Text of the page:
To be clear, I acknowledge the body of support for a new stadium at Kingsford. I support the club in its aspirations for a new stadium. When determining planning applications, councillors are acting in a quasi-judicial basis. This means they are more tightly governed by legislation than most of the other decisions they make and should take heed of their own Local Development Plans (LDPs) and planning policies. The LDP allows democratic discussions about land use and all applicants are afforded equal opportunity to make bids for sites at the appropriate time. Equally, residents are afforded the same chance to have their say on any bids. Developers are well aware of the time scales for bids. Both developers and the public must have confidence in the local planning process. Approving this development would undermine this trust.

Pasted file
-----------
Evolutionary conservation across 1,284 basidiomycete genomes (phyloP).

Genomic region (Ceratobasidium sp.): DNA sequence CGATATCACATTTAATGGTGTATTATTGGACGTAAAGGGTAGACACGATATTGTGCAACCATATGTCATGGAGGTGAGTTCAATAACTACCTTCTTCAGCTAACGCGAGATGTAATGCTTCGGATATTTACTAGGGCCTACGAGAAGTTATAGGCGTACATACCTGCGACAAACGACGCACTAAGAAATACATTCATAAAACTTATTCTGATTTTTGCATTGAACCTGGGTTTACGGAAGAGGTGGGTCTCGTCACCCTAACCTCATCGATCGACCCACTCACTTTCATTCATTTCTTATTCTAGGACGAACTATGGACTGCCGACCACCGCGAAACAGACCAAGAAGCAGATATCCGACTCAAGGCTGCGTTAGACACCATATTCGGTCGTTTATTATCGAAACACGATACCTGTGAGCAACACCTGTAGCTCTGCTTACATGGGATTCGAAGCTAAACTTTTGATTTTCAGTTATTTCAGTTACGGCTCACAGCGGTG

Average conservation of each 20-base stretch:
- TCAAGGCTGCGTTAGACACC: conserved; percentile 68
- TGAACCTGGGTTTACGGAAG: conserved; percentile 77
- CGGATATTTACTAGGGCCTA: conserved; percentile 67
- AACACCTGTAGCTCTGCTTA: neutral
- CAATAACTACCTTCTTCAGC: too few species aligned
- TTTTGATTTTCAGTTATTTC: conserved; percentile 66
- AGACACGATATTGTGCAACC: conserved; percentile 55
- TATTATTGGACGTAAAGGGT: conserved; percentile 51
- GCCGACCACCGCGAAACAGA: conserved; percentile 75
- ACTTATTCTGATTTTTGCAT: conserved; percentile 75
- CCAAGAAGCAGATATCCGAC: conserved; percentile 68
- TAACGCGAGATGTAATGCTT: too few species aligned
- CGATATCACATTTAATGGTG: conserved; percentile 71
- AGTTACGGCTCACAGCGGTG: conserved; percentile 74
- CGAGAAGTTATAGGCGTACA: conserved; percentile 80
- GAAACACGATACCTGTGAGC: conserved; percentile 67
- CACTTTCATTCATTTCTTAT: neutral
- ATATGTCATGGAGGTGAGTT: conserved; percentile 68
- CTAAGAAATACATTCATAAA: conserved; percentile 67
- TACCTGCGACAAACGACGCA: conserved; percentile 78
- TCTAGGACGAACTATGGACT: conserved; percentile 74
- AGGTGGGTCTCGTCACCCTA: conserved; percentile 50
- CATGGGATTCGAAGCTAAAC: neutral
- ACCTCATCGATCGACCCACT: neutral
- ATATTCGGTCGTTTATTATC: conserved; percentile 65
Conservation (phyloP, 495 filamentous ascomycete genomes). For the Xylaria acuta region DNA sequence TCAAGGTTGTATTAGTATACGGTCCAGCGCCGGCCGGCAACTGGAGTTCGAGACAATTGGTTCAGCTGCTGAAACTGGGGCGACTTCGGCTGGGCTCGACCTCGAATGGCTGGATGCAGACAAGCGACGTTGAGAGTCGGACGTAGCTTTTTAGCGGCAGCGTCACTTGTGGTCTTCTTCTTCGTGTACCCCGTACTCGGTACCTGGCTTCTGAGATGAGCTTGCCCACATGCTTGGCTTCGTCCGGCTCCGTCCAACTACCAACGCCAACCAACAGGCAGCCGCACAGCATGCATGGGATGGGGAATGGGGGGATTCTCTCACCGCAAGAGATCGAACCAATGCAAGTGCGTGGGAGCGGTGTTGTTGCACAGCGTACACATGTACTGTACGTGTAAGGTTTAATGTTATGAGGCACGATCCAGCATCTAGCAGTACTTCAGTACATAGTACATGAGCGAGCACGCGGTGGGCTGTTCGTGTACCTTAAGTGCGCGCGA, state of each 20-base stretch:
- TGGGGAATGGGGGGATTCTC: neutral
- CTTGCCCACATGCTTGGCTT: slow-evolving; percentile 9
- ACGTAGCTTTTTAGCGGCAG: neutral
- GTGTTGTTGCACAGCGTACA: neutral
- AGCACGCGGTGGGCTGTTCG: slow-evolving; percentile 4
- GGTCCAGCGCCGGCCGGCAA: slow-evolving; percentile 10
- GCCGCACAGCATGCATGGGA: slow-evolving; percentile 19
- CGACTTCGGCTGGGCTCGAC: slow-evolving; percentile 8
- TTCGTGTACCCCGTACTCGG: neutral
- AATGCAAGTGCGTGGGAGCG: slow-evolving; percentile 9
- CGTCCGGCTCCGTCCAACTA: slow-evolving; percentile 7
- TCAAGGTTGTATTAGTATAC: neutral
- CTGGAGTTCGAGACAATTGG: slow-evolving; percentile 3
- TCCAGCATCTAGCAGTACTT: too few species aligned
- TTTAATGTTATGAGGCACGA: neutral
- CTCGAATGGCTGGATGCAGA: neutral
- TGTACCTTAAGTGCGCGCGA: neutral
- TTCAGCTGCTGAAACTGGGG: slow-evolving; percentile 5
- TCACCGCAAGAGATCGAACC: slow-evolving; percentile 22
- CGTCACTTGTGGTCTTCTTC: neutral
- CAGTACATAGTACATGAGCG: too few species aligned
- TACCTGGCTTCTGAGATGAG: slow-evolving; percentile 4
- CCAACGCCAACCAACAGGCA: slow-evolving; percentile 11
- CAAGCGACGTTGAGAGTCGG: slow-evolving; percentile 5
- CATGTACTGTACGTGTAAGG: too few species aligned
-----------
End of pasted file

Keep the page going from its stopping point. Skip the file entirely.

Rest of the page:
Full report can be accessed here.



National Planning Review unlikely to improve local situation, councillors tell Government

Scottish Government proposals to overhaul the planning system in Scotland are unlikely to have any positive effect in meeting the demands and aspirations of communities and the development industry, say councillors.

Aberdeenshire Council’s Infrastructure Services Committee (ISC) has written to the country’s Chief Planner in response to a range of changes being proposed at a national level.

Councillors and planning officials believe the current approach to strategic and local planning in the area works well and the proposed changes take decision making further from local communities.

There is particular concern over a lack of detail around proposals to replace the role of the Strategic Development Plan (SDP), which currently provides a long term strategy for future growth.

It also guides the production of Aberdeenshire’s Local Development Plan, which provides a blueprint for the development of the area, ensuring a consistent approach to planning applications.